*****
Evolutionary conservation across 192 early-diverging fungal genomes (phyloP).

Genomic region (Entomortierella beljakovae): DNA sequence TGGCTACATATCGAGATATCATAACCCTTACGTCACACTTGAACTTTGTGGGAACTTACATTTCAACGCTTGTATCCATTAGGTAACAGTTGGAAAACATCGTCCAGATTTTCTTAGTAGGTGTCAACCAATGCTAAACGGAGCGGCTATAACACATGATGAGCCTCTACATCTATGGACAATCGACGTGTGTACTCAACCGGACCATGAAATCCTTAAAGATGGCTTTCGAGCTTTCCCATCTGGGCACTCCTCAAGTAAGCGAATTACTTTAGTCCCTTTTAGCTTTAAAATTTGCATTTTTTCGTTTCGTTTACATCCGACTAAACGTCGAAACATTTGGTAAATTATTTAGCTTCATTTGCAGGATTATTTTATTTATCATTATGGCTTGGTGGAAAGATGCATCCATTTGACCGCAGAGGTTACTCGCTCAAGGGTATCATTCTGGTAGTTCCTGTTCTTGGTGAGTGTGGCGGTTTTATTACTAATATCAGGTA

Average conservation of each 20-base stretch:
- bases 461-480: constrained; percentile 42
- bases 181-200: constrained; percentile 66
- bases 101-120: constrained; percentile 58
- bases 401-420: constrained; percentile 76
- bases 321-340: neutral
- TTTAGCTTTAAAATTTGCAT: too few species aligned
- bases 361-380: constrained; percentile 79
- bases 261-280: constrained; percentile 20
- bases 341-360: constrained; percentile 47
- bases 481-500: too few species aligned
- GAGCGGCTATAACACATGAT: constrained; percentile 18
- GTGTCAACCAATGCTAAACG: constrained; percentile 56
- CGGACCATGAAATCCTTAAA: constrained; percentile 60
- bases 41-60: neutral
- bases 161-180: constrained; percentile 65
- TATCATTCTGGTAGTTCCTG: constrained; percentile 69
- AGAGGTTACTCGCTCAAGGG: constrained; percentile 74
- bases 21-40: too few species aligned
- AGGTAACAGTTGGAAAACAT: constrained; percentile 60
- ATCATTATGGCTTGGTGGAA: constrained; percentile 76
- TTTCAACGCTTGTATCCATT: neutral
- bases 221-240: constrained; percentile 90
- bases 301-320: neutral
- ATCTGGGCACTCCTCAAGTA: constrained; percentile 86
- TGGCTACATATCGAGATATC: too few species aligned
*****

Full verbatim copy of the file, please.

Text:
Evolutionary conservation across 192 early-diverging fungal genomes (phyloP).

Genomic region (Entomortierella beljakovae): DNA sequence TGGCTACATATCGAGATATCATAACCCTTACGTCACACTTGAACTTTGTGGGAACTTACATTTCAACGCTTGTATCCATTAGGTAACAGTTGGAAAACATCGTCCAGATTTTCTTAGTAGGTGTCAACCAATGCTAAACGGAGCGGCTATAACACATGATGAGCCTCTACATCTATGGACAATCGACGTGTGTACTCAACCGGACCATGAAATCCTTAAAGATGGCTTTCGAGCTTTCCCATCTGGGCACTCCTCAAGTAAGCGAATTACTTTAGTCCCTTTTAGCTTTAAAATTTGCATTTTTTCGTTTCGTTTACATCCGACTAAACGTCGAAACATTTGGTAAATTATTTAGCTTCATTTGCAGGATTATTTTATTTATCATTATGGCTTGGTGGAAAGATGCATCCATTTGACCGCAGAGGTTACTCGCTCAAGGGTATCATTCTGGTAGTTCCTGTTCTTGGTGAGTGTGGCGGTTTTATTACTAATATCAGGTA

Average conservation of each 20-base stretch:
- bases 461-480: constrained; percentile 42
- bases 181-200: constrained; percentile 66
- bases 101-120: constrained; percentile 58
- bases 401-420: constrained; percentile 76
- bases 321-340: neutral
- TTTAGCTTTAAAATTTGCAT: too few species aligned
- bases 361-380: constrained; percentile 79
- bases 261-280: constrained; percentile 20
- bases 341-360: constrained; percentile 47
- bases 481-500: too few species aligned
- GAGCGGCTATAACACATGAT: constrained; percentile 18
- GTGTCAACCAATGCTAAACG: constrained; percentile 56
- CGGACCATGAAATCCTTAAA: constrained; percentile 60
- bases 41-60: neutral
- bases 161-180: constrained; percentile 65
- TATCATTCTGGTAGTTCCTG: constrained; percentile 69
- AGAGGTTACTCGCTCAAGGG: constrained; percentile 74
- bases 21-40: too few species aligned
- AGGTAACAGTTGGAAAACAT: constrained; percentile 60
- ATCATTATGGCTTGGTGGAA: constrained; percentile 76
- TTTCAACGCTTGTATCCATT: neutral
- bases 221-240: constrained; percentile 90
- bases 301-320: neutral
- ATCTGGGCACTCCTCAAGTA: constrained; percentile 86
- TGGCTACATATCGAGATATC: too few species aligned